Meanwhile, as the number of devices and volume of data continues to grow, organisations must consider additional factors, including the physical installation of devices; the best communication standards; how to handle different types of data (e.g. video, geo-location data); and how to effectively integrate IIoT data from other sources, such as third-party data providers, as well as internal historical data stores. In addition, production equipment in the future will require a diverse mix of workers, including engineers who can devise and create IIoT systems, as well as data technicians who can analyse results.
Fortunately, manufacturers today have an array of tools at their fingertips to embrace the IIoT and achieve new levels of efficiency. For example, new cloud-based ERP systems provide a cost-efficient way to connect traditional enterprise-based information systems to both private and public IIoT enabled devices. Companies can avoid investing in expensive technical hardware and increase liquidity using a software-as-a-service (SaaS) model. Important processes such as data synchronisation, software updates, maintenance, and backups, are monitored and performed by the provider automatically, helping to optimise resources and reduce workloads.
Hosting in the cloud also makes it easy to open up interfaces into other systems. In situations where a legacy ERP exists and is difficult to replace, a middleware solution can be added to extend the existing ERP and provide connectivity to the Internet, creating a hybrid ERP solution.
Competing in this new world
To effectively compete in the digital age, manufacturers need have a solid strategy in place, along with a modern, IIoT enabled ERP platform that can:
Reaping the benefits of a connected enterprise
When connected to the IIoT, an ERP system can collect, process and analyse data in a highly efficient manner, allowing organisations to:
1. Improve decision making: An IIoT enabled ERP system can collect, process and analyse data in a highly efficient manner. Smart sensors allow important data to be communicated directly with decision makers, sending alerts whenever products or equipment require assistance.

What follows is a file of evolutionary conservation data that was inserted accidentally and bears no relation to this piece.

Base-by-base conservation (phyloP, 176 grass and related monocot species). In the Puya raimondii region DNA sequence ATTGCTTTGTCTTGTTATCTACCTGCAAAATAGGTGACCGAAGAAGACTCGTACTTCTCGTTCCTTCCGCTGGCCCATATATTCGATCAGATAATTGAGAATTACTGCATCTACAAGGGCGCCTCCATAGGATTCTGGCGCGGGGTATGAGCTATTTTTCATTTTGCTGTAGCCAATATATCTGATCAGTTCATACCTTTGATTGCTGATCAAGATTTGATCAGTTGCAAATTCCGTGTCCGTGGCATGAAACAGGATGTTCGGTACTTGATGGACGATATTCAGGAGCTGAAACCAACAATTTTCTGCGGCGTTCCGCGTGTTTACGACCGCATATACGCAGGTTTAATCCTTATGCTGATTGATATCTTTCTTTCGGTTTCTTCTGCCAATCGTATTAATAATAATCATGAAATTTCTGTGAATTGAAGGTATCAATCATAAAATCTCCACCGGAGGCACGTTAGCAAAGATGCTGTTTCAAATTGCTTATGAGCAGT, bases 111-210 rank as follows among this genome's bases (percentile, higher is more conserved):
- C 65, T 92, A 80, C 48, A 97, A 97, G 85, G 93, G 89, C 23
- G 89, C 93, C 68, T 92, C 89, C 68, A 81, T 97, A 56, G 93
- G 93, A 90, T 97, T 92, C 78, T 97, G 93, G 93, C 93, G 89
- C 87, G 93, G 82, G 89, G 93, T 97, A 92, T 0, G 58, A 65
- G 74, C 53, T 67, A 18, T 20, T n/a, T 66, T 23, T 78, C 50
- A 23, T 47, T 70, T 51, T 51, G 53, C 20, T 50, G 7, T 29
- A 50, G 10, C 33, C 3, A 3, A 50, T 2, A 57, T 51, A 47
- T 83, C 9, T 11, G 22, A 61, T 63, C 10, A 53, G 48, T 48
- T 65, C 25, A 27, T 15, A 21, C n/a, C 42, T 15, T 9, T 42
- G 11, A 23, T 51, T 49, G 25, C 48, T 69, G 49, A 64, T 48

2. Automate processes: Re-orders and replenishments can be communicated directly to the ERP without any type of human interaction. Dynamic asset reallocation reduces equipment costs and helps minimise human interaction, allowing employees to focus their energy on more important business tasks.
3. Accelerate insights: A single machine on the plant floor may now broadcast real-time information about its status from hundreds of sensors simultaneously. The IIoT leverages this highly efficient data gathering to improve the quantity, accuracy, and speed of insights – all while driving down costs.
4. Streamline logistics: More cross-functional connections help drive operational efficiency, particularly in the warehouse and supply chain where the ERP system can track product movement, update status, detect errors, and confirm order delivery.
1The Internet of Things: A movement, not a market, HIS Markit, Oct. 2017, http://news.ihsmarkit.com/press-release/number-connected-iot-devices-will-surge-125-billion-2030-ihs-markit-says
Having joined the magazine in 2012, Claire developed her knowledge of the industry through the numerous company visits, exhibitions and conferences she attended both in the UK and abroad.
Claire prides herself on keeping readers well informed and up to date with the latest industry news.